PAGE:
specific laws prohibiting the write off of co-insurance and deductible?

chall

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Does anyone know what states have specific laws prohibiting the write off of co-insurance and deductibles? Or where I can find this information?

Thank you,
Carol Hall
chall@xifin.com
 

mitchellde

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HIPAA has a section that spells out that by knowing you are required to collect a copay or deductible and you failure to make reasonable attemt to do so can constitute fraud. The Copay and deductible are the patient's obligation as a part of their contract with the payer. You also have a contract that says you are required to collect the copay and deductible. If the patient claims they cannot pay then the payer can make the decision that they do not pay not the provider.There are numerous other statutes and laws that forbid this practice. Just go to the internet and start looking. You can google physician professional courtesy and find a ton of information.
 

btadlock1

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Does anyone know what states have specific laws prohibiting the write off of co-insurance and deductibles? Or where I can find this information?

Thank you,
Carol Hall
chall@xifin.com
See: Anti-Kickback Statute
http://www.physiciansnews.com/law/1003.html

"Generally, the civil money penalties law prohibits a physician from offering or transferring remuneration to any individual eligible for Medicare or Medicaid that such physician knows or should know is likely to influence the individual to order or receive from such physician any item or service for which payment may be made under Medicare or Medicaid. Violation of the Civil Money Penalties law can result in fines of up to $10,000 for each wrongful act.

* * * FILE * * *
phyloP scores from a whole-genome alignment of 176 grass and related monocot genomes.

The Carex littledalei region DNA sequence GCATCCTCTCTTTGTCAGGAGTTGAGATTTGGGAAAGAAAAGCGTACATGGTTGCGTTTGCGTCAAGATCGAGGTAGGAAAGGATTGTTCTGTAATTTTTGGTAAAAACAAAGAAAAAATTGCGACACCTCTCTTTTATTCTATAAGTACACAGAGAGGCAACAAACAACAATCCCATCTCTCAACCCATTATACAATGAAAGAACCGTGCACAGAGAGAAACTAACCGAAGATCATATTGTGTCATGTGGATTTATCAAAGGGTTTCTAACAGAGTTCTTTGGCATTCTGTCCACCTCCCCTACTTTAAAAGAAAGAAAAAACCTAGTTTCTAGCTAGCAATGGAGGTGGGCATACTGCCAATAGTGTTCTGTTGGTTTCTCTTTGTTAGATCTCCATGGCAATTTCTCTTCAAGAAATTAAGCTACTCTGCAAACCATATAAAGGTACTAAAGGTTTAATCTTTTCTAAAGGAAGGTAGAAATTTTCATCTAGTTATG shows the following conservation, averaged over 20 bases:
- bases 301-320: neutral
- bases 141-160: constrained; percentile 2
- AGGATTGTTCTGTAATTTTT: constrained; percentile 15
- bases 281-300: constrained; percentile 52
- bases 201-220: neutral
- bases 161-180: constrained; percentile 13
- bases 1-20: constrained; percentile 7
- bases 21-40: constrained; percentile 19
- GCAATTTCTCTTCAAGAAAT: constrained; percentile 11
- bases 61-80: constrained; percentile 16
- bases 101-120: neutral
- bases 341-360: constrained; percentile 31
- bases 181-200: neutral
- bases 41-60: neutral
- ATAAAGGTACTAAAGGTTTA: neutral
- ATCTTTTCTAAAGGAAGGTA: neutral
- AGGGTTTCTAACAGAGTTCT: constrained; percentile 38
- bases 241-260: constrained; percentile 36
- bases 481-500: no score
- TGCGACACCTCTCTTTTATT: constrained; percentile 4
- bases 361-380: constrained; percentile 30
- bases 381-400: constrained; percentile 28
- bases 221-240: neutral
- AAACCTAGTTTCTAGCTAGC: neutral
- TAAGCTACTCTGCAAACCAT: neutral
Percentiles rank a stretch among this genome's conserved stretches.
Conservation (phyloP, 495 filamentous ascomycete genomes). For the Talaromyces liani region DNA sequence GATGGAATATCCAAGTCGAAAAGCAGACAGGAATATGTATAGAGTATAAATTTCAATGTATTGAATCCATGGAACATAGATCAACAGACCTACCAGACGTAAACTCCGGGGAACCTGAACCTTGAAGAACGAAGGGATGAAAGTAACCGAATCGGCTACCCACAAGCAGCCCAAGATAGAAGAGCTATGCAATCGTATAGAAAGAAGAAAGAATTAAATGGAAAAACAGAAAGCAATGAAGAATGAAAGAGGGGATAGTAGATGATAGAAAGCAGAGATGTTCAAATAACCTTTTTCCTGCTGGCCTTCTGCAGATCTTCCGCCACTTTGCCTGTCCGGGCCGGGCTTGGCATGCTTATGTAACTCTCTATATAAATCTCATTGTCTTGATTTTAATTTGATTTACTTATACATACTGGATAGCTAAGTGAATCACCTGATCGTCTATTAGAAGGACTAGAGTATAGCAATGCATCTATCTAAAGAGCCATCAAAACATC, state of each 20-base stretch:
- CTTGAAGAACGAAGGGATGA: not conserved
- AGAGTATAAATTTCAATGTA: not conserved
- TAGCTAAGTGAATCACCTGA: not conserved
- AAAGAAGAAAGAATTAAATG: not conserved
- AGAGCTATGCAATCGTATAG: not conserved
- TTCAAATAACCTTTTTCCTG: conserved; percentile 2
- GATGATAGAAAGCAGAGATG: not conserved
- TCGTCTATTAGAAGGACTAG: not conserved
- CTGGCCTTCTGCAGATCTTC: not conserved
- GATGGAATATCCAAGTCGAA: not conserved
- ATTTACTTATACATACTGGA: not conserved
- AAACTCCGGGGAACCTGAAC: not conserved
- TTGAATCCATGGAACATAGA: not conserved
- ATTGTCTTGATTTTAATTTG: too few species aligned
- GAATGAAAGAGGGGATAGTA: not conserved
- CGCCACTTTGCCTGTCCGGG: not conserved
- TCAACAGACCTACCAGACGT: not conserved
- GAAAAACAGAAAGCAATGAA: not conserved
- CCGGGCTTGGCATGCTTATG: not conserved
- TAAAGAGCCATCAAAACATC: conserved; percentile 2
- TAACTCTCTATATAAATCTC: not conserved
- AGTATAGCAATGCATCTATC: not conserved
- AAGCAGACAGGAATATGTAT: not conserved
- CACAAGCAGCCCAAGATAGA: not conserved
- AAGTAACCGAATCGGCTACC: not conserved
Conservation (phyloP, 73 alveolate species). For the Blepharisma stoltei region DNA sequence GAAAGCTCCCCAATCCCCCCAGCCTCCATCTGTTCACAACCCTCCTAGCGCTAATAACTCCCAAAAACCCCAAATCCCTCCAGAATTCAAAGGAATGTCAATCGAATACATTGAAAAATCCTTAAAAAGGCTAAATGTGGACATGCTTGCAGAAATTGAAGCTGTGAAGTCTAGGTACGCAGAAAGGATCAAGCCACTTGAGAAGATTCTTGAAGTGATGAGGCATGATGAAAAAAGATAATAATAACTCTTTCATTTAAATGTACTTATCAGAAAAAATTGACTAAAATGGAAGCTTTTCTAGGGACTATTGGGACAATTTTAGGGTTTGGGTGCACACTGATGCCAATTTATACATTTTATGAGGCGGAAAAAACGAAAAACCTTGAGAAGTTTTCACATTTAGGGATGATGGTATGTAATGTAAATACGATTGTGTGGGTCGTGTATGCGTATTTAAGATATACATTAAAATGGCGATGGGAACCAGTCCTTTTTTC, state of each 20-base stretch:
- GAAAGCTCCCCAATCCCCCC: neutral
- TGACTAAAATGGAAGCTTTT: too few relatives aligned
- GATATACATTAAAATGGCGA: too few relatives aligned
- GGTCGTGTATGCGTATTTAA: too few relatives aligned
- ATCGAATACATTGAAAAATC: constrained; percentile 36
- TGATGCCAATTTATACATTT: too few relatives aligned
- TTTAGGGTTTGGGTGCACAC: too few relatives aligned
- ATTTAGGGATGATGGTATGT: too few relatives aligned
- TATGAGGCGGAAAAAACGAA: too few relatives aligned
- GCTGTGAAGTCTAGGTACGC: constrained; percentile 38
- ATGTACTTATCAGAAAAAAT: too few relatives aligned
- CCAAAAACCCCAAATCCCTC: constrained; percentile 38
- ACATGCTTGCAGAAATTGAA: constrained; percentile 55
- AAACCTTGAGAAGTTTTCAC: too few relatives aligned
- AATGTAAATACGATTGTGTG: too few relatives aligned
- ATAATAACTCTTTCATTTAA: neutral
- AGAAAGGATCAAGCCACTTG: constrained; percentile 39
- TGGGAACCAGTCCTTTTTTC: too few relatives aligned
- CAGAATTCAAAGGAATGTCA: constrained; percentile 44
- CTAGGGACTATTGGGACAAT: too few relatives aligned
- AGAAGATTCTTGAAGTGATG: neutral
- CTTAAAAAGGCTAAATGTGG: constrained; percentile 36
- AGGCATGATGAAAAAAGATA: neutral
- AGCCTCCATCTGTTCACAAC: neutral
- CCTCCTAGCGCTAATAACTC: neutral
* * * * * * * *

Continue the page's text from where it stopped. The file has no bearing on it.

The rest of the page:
Remuneration includes the waiver of coinsurance and deductible amounts and transfers of items or services for free or for other than fair market value. Remuneration does not, however, include:

• The waiver of coinsurance and deductible amounts by a physician, if the waiver is not offered as part of any advertisement or solicitation; the physician does not routinely waive coinsurance or deductible amounts; and the physician waives coinsurance and deductible amounts after determining in good faith that the individual is in financial need or failure by the physician to collect coinsurance or deductible amounts after making reasonable collection efforts."

The jist of the AKS/Safe Harbor rules on this issue, is that you can waive coinsurance/deductible in some situations, (when the patient is financially disadvantaged), but routinely waiving them is prohibited. The rationale is, patients use healthcare services more often if it doesn't cost them anything, which costs the government more money.
A. They don't want to pay more, in general, so the deductible is sort of a deterrent.
B. If your doctor becomes known for not charging deduct/coinsurance, it would be an incentive for patients to see him, as opposed to other providers that might make them pay.

As Debra said, waiving these fees without any good reason could violate several state and federal laws - AKS is only one. Additionally, it's probably explicitly prohibited in your contract, so check there as well. ;)
 
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